Jacob Zuma throws curve­ball

Pres­i­dent ap­points com­mis­sion of in­quiry into state cap­ture

African Times - - Front Page - RUS­SEL MOLEFE

PRES­I­DENT Jacob Zuma has hit the newly elected ANC lead­er­ship with a curve­ball just hours be­fore dis­cus­sions into his fu­ture were set to take place, with the an­nounce­ment of the ap­point­ment of a Com­mis­sion of In­quiry into State Cap­ture.

This comes months af­ter for­mer pub­lic pro­tec­tor Thuli Madon­sela in her re­port rec­om­mended he does so in her re­me­dial ac­tions.

Zuma chal­lenged the re­me­dial ac­tions in court, but the High Court in Pre­to­ria ruled against him in late 2017.

“Pur­suant to the in­ves­ti­ga­tion and re­me­dial action of the Pub­lic Pro­tec­tor re­gard­ing com­plaints and al­le­ga­tions of the State of Cap­ture, as well as the or­ders is­sued by the North Gaut­eng High Court in its judg­ment of 14 De­cem­ber 2017, I have de­cided to ap­point a Com­mis­sion of In­quiry,” Zuma said in a state­ment.

“The Court or­dered that, among other things, the re­me­dial action of the Pub­lic Pro­tec­tor is bind­ing, and that the Pres­i­dent is di­rected to ap­point a com­mis­sion of in­quiry within 30 days, headed by a judge solely se­lected by the Chief Jus­tice. The Court also or­dered that I should per­son­ally pay the costs of the re­view.”

Zuma has chal­lenged the court rul­ing, ar­gu­ing that it was a ju­di­cial over­reach to strip him of the pow­ers to ap­point a judge to head the com­mis­sion. He said he has ap­pealed the cost or­der as well as the or­der re­gard­ing the du­ties of the Pres­i­dent to ap­point com­mis­sions of in­quiry in terms of sec­tion 84 of the Con­sti­tu­tion. The Con­sti­tu­tion says the Pres­i­dent of the Repub­lic is the one who can set up com­mis­sions of in­quiries and the judges to head them up.

De­spite hav­ing chal­lenged the court rul­ing, he said he wanted to put the mat­ter to bed as it has been a topic of dis­cus­sion for a very long time.

“I have con­sid­ered this mat­ter very care­fully, in­clud­ing the un­prece­dented le­gal im­pli­ca­tions of the or­der di­rect­ing the Chief Jus­tice to se­lect a sin­gle judge to head the com­mis­sion of in­quiry. I have ex­pressed my reser­va­tions about the le­gal­ity of this di­rec­tive, which may be the sub­ject of the ap­peal. I would like to em­pha­sise that I have faith in all the judges and their abil­ity to ex­e­cute their tasks with the req­ui­site lev­els of fair­ness, im­par­tial­ity and in­de­pen­dence,” he said.

Zuma added that he had al­ready re­quested Chief Jus­tice Mo­go­eng Mo­go­eng to pro­vide him with a name of the per­son who should head the in­quiry. Mo­go­eng se­lected Deputy Chief Jus­tice Ray­mond Mnyamezeli Mlungisi Zondo to “un­der­take the task”.

Putting aside his le­gal chal­lenge, Zuma said the mat­ter de­served im­me­di­ate at­ten­tion to re­store con­fi­dence in gov­ern­ment. His move comes as mum­mer­ing’s re­gard­ing his re­moval gain trac­tion. Party mem­bers and some Na­tional Ex­ec­u­tive Com­mit­tee mem­bers have been com­plain­ing about the is­sue of two cen­tres of power - him be­ing the coun­try’s pres­i­dent and Cyril Ramaphosa lead­ing the or­gan­i­sa­tion. His fail­ure to es­tab­lish the Com­mis­sion of In­quiry has been one of the un­der­pin­ning grounds for the calls of his re­moval.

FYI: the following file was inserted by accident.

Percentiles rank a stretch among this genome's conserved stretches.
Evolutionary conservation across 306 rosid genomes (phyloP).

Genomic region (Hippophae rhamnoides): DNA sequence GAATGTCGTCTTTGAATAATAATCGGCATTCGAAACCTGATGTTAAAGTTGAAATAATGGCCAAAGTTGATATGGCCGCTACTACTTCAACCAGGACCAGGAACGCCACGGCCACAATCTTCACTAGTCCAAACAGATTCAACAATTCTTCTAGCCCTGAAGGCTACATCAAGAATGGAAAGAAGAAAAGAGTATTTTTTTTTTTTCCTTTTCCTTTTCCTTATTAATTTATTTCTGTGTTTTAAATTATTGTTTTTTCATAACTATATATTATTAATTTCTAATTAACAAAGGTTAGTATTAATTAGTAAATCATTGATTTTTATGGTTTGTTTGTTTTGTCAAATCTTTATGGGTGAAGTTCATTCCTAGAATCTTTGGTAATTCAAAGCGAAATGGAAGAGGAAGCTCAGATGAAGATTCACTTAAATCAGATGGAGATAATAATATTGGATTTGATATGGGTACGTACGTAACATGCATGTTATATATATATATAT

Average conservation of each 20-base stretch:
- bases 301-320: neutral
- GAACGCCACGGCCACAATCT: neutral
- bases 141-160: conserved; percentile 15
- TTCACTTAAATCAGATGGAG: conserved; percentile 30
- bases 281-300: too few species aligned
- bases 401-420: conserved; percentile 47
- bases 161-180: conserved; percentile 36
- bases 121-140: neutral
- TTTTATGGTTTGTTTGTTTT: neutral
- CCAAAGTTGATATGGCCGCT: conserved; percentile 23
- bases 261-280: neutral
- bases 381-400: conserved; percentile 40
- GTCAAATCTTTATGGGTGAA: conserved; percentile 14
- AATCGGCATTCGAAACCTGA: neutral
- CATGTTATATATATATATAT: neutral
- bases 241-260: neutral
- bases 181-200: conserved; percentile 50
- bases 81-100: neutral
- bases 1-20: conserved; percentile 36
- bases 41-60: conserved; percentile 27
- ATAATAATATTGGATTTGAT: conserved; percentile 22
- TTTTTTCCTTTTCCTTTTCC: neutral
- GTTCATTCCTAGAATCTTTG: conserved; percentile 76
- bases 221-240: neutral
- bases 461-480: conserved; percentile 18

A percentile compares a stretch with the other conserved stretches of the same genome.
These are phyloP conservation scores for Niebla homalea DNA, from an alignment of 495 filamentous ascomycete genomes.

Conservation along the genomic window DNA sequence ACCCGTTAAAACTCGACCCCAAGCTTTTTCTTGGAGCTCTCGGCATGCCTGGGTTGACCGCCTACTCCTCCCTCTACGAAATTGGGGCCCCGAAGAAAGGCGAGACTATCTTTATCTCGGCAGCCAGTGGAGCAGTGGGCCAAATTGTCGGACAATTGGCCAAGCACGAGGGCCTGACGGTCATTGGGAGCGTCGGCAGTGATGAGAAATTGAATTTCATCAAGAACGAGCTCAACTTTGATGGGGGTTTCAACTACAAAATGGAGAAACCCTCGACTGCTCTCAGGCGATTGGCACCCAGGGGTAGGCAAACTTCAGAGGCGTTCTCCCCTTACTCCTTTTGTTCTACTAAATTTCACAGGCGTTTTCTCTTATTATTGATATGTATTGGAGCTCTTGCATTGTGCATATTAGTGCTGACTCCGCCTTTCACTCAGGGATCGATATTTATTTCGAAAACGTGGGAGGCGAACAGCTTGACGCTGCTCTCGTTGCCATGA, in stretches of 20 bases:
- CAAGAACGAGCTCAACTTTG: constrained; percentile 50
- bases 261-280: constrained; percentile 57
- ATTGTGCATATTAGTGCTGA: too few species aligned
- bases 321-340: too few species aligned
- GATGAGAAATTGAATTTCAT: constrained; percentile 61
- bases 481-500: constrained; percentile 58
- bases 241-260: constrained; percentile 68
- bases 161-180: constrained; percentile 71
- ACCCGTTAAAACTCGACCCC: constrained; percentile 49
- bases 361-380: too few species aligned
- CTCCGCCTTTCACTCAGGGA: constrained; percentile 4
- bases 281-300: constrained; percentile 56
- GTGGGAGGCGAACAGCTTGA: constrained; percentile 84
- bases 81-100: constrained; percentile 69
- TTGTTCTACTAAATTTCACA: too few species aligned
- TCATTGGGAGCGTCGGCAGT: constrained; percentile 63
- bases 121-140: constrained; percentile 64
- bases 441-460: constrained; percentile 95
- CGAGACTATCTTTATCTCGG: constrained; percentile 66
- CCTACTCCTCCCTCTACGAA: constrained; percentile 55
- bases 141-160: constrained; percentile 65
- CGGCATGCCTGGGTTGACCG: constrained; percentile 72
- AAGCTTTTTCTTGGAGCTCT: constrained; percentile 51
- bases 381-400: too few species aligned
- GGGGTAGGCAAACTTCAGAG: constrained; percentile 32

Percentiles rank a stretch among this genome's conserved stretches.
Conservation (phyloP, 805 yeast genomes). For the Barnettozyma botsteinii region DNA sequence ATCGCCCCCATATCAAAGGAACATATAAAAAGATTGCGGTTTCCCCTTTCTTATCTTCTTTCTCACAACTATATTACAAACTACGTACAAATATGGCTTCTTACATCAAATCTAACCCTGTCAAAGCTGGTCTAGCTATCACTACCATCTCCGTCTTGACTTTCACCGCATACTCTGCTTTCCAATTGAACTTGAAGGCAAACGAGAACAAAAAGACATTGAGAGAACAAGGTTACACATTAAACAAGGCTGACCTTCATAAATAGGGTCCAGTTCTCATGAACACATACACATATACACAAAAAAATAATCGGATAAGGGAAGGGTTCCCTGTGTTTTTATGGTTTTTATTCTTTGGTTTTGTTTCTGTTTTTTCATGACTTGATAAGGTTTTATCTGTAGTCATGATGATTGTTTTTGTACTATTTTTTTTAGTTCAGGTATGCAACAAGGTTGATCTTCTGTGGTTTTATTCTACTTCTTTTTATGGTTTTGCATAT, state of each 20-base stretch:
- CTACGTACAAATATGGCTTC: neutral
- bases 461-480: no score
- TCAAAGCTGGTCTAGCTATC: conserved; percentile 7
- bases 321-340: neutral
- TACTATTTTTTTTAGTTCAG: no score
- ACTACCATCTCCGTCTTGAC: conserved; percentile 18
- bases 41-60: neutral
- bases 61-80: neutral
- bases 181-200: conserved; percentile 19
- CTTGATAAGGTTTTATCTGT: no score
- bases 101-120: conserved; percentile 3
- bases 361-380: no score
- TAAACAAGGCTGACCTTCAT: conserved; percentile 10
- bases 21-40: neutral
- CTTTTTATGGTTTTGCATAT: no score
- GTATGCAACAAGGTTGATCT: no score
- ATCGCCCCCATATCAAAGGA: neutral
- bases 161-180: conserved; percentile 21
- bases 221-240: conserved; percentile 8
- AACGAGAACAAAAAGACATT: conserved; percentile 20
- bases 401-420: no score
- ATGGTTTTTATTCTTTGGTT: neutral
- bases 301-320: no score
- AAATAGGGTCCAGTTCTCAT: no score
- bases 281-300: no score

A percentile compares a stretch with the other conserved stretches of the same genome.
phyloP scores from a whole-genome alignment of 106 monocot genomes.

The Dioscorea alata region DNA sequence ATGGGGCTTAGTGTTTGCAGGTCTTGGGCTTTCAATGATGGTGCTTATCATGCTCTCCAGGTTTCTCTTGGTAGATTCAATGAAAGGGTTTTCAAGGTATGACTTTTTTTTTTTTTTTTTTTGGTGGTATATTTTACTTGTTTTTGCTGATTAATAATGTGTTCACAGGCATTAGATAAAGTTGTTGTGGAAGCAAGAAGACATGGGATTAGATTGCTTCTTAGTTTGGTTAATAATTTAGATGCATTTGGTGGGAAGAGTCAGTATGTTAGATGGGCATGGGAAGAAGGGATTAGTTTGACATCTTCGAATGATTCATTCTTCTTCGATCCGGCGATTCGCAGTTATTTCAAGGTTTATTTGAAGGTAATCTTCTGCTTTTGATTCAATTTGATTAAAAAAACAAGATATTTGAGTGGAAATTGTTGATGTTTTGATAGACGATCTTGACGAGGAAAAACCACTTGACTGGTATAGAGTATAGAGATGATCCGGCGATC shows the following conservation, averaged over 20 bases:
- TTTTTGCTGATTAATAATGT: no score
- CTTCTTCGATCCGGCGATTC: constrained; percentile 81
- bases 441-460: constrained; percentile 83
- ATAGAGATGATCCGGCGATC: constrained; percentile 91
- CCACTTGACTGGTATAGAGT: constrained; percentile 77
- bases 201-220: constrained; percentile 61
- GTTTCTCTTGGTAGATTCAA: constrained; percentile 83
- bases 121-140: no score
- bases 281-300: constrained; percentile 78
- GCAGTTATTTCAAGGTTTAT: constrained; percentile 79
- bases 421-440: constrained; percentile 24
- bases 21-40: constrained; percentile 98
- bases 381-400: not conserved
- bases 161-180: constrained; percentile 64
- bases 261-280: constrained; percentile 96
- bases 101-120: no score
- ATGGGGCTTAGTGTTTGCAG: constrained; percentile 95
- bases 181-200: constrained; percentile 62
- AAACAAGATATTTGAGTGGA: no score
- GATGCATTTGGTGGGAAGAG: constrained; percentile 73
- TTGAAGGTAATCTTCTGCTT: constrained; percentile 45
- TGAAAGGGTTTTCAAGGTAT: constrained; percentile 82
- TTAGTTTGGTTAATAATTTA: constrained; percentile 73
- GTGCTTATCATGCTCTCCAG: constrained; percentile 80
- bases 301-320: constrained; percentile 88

“I am con­cerned that this mat­ter has oc­cu­pied the pub­lic mind for some time now and de­serves ur­gent at­ten­tion. I have only ap­pealed the or­ders to the ex­tent that they set a par­tic­u­lar prece­dent for the Of­fice of the Pres­i­dent of the Repub­lic and are in­deed de­serv­ing of le­gal cer­tainty,” he said.

Zuma’s re­la­tion­ship with the Gupta fam­ily has come un­der se­vere scru­tiny with Madon­sela’s re­port say­ing the fam­ily was mak­ing cab­i­net ap­point­ments.

For­mer deputy fi­nance min­is­ter Mce­bisi Jonas’ claims that he was of­fered R600 000 by the fam­ily to take over from Nhlanhla Nene as Fi­nance Min­is­ter be­fore he was even re­moved from his po­si­tion gave the claim trac­tion. Jonas claimed he met one of the Gupta broth­ers in Sax­on­world and it was there where he was of­fered the po­si­tion, but he de­clined.

Zuma said the al­le­ga­tions that the state has been wres­tled out of the hands of its real own­ers, the peo­ple of South Africa, was of para­mount im­por­tance and there­fore de­serv­ing of fi­nal­ity and cer­tainty.

“Ac­cord­ingly, I have de­cided that, while the is­sues determined by the or­der re­quire a fi­nal de­ter­mi­na­tion by higher courts, this mat­ter can­not wait any longer. It is of such se­ri­ous pub­lic con­cern that any fur­ther de­lay will make the pub­lic doubt gov­ern­ment’s de­ter­mi­na­tion to dis­man­tle all forms of cor­rup­tion, and en­trench the pub­lic per­cep­tion that the state has been cap­tured by pri­vate in­ter­ests for ne­far­i­ous and self-en­rich­ment pur­poses.

The com­mis­sion must seek to un­cover not just the con­duct of some, but of all those who may have ren­dered our state or parts thereof vul­ner­a­ble to con­trol by forces other than the pub­lic for which gov­ern­ment is elected,” he said.

Pic­ture: Vis­ual Buzz SA

Pres­i­dent Jacob Zuma.

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